Lifestyles



Owner finds Williamsburg area a perfect setting for winery
October 01, 2008 2:01 AM

by Joan Tupponce


Belgium-born Patrick Duffeler didn’t move to Williamsburg by chance; he came with a purpose, to open a winery and a boutique hotel.

“My wife and I had made a decision to recycle ourselves,” says the owner of the Williamsburg Winery. Before his move, Duffeler had held senior executive positions in Europe with Philip Morris and other companies. “We picked up a love of wine when we were in Burgundy. We wanted to make a difference by concentrating on the content of the bottle, not the marketing,” he says “We liked the fact that winemaking is a collegial, old-fashioned industry.”

Duffeler purchased the 320-acre Wessex Hundred Farm in James City County in 1983 and planted his first crop of grapes two years later. The first wine produced in 1988, Governor’s White, won Williamsburg Winery its first award, a Gold Medal from the Virginia Governor’s Cup, just two weeks after its introduction. It remains the winery’s most popular wine.

Production has increased from 2,500 cases 20 years ago to more than 65,000 cases today. The winery’s 50-plus acres of vineyards produce six grape varieties, including Petite Verdot, Merlot and Cabernet Franc. Duffeler employs up to 70 people during peak season, June through October.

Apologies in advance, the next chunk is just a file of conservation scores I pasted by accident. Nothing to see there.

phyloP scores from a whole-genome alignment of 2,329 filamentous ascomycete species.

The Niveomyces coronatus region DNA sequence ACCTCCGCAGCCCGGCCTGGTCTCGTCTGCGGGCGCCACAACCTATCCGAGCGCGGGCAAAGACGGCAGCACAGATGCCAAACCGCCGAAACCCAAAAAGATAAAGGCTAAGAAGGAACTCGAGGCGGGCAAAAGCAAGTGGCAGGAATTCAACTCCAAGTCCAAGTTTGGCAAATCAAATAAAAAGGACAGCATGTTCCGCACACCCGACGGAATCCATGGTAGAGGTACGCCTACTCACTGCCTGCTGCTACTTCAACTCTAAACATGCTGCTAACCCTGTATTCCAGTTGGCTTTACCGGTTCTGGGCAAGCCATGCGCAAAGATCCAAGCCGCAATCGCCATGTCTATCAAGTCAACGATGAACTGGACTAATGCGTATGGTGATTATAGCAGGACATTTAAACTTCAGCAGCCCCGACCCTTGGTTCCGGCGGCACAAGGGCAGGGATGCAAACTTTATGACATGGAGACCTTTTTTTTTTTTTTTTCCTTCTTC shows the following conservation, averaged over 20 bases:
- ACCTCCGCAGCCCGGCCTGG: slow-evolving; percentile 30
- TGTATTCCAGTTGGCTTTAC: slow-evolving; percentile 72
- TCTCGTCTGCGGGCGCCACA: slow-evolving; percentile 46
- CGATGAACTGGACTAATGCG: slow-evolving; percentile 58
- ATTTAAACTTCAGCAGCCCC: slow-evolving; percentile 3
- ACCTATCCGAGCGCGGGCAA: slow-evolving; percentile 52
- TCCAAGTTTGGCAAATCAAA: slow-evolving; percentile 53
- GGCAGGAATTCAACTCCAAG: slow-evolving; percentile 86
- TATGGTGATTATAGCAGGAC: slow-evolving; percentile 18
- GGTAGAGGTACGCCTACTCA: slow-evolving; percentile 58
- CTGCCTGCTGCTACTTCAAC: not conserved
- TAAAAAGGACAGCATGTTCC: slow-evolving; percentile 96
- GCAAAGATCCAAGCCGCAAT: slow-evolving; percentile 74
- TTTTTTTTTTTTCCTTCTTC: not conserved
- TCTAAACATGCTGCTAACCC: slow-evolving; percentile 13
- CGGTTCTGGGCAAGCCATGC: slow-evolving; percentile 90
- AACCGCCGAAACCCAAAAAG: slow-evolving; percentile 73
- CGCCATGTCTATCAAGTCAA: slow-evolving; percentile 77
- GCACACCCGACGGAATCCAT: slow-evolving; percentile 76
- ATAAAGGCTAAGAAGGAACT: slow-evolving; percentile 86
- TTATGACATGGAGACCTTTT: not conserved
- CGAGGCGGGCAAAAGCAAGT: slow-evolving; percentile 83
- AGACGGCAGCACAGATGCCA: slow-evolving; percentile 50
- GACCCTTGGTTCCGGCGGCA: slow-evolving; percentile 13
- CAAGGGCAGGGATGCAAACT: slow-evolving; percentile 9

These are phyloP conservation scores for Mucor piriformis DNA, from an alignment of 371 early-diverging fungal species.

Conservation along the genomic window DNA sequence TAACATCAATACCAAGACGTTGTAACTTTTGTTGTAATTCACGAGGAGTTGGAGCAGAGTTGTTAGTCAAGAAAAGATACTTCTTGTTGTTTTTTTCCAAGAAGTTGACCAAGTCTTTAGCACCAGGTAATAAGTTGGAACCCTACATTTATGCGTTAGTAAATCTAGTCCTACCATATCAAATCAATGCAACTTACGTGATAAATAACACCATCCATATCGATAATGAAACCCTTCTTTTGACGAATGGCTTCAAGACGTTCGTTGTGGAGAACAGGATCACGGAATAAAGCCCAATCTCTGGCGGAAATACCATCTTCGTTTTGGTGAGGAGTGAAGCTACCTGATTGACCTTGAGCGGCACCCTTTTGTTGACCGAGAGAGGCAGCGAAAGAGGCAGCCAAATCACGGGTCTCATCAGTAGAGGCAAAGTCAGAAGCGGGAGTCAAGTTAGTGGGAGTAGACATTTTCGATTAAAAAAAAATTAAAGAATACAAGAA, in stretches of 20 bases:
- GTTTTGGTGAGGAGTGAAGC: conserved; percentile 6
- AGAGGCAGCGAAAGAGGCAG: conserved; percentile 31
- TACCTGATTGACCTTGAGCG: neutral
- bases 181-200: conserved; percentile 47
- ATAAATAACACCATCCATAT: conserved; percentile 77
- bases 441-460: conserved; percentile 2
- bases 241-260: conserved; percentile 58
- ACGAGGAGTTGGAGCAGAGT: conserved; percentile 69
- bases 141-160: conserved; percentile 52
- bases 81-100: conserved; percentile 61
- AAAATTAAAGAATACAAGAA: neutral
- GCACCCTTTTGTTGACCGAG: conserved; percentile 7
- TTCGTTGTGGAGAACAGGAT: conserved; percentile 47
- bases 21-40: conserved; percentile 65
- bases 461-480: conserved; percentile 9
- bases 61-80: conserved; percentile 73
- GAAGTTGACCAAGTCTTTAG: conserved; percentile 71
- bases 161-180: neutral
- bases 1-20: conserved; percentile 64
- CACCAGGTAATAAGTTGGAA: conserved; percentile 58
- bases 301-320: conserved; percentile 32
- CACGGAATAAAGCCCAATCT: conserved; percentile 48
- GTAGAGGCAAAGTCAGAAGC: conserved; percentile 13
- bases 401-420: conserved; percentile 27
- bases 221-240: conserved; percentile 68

Since its inception, the winery has received more than 250 awards. Its Acte 12 Chardonnay was rated as “One of the Best Wines in the World” by Decanter Magazine’s World Wine Awards in 2007 and in 2008.

Along with the winery, Duffeler owns the Gabriel Archer Tavern and Wedmore Place, a European-style country estate hotel within walking distance of the winery. The hotel opened a year ago. “People want to have wonderful memories of their travels,” Duffeler says. “They want a place that is quaint and personal, like being in a home. That’s what we’ve created.”

Duffeler loves living in the Williamsburg area. “Williamsburg is the soul of America,” he muses. “When I walk the back streets in the winter I hear the echoes of 18th-century people. It’s exciting.”

The Historic Triangle area — Williamsburg, Jamestown and Yorktown — is one of the most popular tourist destinations in the country. Attractions include the Jamestown Settlement, Yorktown Victory Center and Colonial Williamsburg, the restored 18th-century capital of Virginia.

The Williamsburg region includes James City County, which is home to Busch Gardens Europe and Water Country U.S.A. The area boasts well-known golf courses at Colonial Williamsburg and the Kingsmill Resort & Spa. 

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The area’s economy

Retail, tourism and education are the main economic drivers in Williamsburg. Colonial Williamsburg tops the list of employers with 3,500 employees, followed by the College of William & Mary with 2,200. James City County, which surrounds Williamsburg on three sides, has a diversified economy that ranges from manufacturing and distribution to retail and tourism. The county’s largest private employer is Busch Gardens with approximately 6,000 seasonal and full-time employees. Anheuser-Busch Brewery has more than 800 employees. Busch Properties, which includes the Kingsmill Resort & Spa, employs 900. Other major companies include AVID Medical, which sells custom procedure trays for the health-care community, the Wal-Mart Import Distribution Center and Prime Outlets, one of the most profitable outlets in terms of sales and customer volume in the United States.